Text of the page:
Brawner couldn't raise $50,000 bail and was held in the Faulkner County jail pending his trial in April, and he's been there since the jury convicted him. On the witness stand against her former husband, Renea Brawner said, "He told me that he had helped a friend of his in Little Rock bury a body before."
"That was said in open court," Shaw said last week, "so he decided he was ready to talk to law enforcement" about his knowledge of the unsolved disappearance of John Glasgow.
And yes, he expects some consideration in return for his help; Brawner's sentencing on the stalking charge has been postponed until March.
"There's no firm deal in place, but nobody gives something for nothing," Shaw said.
According to Shaw, Brawner told Little Rock police detectives that acquaintances to whom he owed money had pressed him into helping bury the body of John Glasgow in a bean field near England in Lonoke County. During the summer growing season, Shaw said, a small portion of the field was searched, but a thorough search using soil-penetrating sonar-type equipment is planned now that the field has been harvested.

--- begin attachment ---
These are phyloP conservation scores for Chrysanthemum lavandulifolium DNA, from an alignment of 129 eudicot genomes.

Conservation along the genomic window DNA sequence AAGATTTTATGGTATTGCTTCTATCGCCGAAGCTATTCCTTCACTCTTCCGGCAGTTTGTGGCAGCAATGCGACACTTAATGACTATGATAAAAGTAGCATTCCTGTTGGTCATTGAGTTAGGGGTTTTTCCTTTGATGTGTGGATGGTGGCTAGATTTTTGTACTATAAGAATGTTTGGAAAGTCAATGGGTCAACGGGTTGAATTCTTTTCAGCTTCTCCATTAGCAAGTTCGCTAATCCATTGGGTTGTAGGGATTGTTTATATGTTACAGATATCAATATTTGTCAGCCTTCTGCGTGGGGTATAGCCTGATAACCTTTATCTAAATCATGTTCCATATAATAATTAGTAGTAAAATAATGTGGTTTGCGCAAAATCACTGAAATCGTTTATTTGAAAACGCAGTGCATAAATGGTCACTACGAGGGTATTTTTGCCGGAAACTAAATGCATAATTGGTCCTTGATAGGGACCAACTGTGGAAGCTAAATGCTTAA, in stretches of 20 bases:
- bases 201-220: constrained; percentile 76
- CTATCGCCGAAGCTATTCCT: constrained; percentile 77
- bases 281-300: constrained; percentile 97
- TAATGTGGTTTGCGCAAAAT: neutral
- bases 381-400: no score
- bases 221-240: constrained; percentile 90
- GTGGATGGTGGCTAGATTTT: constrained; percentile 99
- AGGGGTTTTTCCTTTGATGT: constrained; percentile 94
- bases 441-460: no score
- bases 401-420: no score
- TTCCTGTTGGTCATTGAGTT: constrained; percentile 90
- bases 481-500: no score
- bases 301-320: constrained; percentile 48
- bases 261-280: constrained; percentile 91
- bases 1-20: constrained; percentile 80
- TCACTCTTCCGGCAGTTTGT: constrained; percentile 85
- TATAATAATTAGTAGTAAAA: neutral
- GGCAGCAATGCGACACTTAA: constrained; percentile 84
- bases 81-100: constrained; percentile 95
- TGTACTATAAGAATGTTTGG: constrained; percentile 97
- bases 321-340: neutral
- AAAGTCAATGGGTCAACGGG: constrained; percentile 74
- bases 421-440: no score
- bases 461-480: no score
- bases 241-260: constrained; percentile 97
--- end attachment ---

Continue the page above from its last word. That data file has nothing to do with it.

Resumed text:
Brawner has told his lawyer and investigators the names of the people he allegedly helped to bury Glasgow on the day he was last seen leaving his Little Rock home, Jan. 28, 2008.
No one that Arkansas Business has talked to - not Shaw, not Daven, not Glasgow's brother Roger - knows of any connection between Brawner and John Glasgow. But Jim Daven, who knows exactly why he was targeted for abduction and possibly murder, doesn't believe Brawner's claim that he was only involved after the fact.
"If I were a betting man, I'd lay money on the table that he's a major player," Daven said last week.
The only thing surprising about Brawner's alleged involvement in one of the most high-profile cases in Arkansas, Daven said, is how long Glasgow's disappearance has remained a mystery.
"I didn't think he was the caliber who could do anything like this - or not as successfully as it was done," he said.